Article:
Posted by Kimberly Lindbergs on November 19, 2015
TCM’s evening programming tonight spotlights silent film star and original action hero Douglas Fairbanks. If you tune in you can catch him in The Good Bad Man (1916), The Half-Breed (1916), The Mark of Zorro (1920), The Thief of Bagdad (1924), The Black Pirate (1926) and The Private Life of Don Juan (1924) beginning 8PM EST and 5PM PST. Coincidentally, I recently finished reading a great new biography about Fairbanks titled The First King of Hollywood by author Tracey Gossel. The book is one of the best actor biographies I’ve read in recent years and provides an extensively researched, extremely thoughtful and informative look at one of the biggest Hollywood stars of the silent era.
I learned a lot about Fairbanks from Gossel’s book that I didn’t know before. One of the more memorable takeaways was discovering his progressive views on race that greatly impacted the films he made. I was also impressed by the depth of his lifelong friendship with Charlie Chaplin and disappointed to learn that his relationship with his son (Douglas Fairbanks Jr.) was so strained. In addition, it was a treat to discover how he expressed himself with the written word in passionate love letters to his wife and fellow screen icon, Mary Pickford. And I was even more surprised to learn that Fairbanks had written some inspirational self-help books in association with his friend and personal secretary, Kenneth Davenport.
In The First King of Hollywood, Gossel describes these books as “directed at young adults” and goes on to say “While the language is of the sort found in second-rate youth literature at the time, the ideas are pure Fairbanks . . . The percussive quality of Fairbanks’s speech survives in these little homiletic tomes, as does the simplistic, albeit enthusiastic, advice.”
I agree with the author on all counts. The ideas expressed in the books are often ridiculously simplistic and there is a lot of focus on physical fitness, which preoccupied much of Fairbanks’s time. The actor’s fixation with exercise and maintaining his health is typical of someone whose career relies on him being physically fit but it’s also a rather modern approach to living that predates our current preoccupation with good health and Hollywood’s obsession with body image. In retrospect, Fairbanks’s health advice seems somewhat ironic considering we now know he died at the young age of 52 following a heart attack. It’s an unfortunate reminder that despite our best efforts death is unavoidable and waits for no one.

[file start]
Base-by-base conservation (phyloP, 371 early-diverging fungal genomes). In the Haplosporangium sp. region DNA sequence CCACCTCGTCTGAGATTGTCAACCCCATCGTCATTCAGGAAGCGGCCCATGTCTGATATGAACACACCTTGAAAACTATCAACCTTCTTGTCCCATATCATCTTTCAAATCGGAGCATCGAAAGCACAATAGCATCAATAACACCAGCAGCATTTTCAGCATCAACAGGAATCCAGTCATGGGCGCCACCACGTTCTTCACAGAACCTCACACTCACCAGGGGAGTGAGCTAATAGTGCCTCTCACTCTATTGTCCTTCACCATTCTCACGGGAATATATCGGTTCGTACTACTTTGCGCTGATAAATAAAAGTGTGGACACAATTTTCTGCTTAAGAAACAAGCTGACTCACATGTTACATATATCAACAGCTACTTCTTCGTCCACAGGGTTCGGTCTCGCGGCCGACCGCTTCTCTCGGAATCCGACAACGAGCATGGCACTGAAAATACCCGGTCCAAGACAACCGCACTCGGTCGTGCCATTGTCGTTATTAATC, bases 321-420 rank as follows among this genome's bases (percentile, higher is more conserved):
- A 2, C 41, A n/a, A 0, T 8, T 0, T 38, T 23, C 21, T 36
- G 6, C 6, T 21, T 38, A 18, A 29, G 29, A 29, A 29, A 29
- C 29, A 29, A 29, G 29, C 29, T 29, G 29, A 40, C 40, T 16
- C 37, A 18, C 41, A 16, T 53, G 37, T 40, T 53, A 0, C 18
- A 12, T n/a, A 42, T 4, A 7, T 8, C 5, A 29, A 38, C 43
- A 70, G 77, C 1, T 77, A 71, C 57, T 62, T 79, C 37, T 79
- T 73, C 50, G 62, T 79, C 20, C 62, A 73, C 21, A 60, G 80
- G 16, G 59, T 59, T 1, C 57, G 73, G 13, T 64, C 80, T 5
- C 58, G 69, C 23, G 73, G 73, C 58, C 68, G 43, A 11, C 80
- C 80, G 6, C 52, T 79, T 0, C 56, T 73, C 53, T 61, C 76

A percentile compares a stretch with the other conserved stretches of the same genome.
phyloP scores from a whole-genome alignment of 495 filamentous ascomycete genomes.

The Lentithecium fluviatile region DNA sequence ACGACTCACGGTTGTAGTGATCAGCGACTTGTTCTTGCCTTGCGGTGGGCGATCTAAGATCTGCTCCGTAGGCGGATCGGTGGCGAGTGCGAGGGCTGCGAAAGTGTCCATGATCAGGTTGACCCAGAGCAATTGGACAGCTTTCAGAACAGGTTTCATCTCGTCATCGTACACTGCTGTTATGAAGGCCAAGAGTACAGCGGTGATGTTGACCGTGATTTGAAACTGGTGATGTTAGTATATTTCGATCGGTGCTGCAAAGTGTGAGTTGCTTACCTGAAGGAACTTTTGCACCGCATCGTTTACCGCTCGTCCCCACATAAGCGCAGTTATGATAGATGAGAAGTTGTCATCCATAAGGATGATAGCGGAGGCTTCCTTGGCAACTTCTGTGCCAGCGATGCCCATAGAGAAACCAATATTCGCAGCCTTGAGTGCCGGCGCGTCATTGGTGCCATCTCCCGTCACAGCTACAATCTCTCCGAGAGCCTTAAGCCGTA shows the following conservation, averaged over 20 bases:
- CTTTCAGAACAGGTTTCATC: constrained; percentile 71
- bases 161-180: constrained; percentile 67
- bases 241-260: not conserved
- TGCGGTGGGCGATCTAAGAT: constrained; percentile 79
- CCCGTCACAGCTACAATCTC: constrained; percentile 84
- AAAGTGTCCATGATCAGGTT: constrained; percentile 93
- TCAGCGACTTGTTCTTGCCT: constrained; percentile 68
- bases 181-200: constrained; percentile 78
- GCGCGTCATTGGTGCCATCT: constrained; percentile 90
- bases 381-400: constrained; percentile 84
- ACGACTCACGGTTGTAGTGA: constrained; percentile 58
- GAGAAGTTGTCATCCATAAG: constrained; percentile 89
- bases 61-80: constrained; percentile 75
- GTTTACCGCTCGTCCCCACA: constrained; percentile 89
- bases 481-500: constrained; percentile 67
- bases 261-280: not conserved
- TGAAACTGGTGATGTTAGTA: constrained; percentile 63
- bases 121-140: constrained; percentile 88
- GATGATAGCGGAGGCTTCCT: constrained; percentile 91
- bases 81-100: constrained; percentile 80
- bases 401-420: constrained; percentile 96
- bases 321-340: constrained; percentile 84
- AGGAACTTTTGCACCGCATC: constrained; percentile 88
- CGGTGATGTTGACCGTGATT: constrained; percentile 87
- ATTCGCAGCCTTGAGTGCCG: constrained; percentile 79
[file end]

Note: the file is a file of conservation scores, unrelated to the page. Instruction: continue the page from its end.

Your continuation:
Fairbanks was also a rather prudish God-fearing man who didn’t drink alcohol until late in life and stressed the importance of maintaining “wholesome” thoughts while seeking out “wholesome” entertainment. He seemed to reject the darker aspects of our existence which comes across as naïve and self-serving at times. Despite my criticisms and misgivings, I enjoyed reading Fairbanks’s books and they’re interesting time capsules that present a fascinating portrait of a hugely successful and powerful Hollywood star from another era.
After combing through Fairbanks’s first book, Laugh and Live (originally published in 1917) I decided to collect some of my favorite pieces of life advice from Douglas Fairbanks to share with readers. Some of his advice might seem rather outdated today but many of Fairbanks’s ideas can be applied to modern life and will sound familiar to anyone who has watched an episode of The Oprah Winfrey Show or read a best-selling self-help book such as Dale Carnegie’s How to Win Friends & Influence People.
This post might be an interesting companion piece to last weeks Fellini: The Cartoonist that focused on the director’s illustrations. Maybe I should have titled this Fairbanks: The Self-Help Guru instead? Fairbanks’s books reportedly sold well and earned the actor some extra income so lots of people were following his advice or at the very least reading his books.
If you’d like to read more of Douglas Fairbanks’s life advice you can find free ebook copies of Laugh and Live as well as Making Life Worth While (originally published in 1918) at the Project Gutenberg website.
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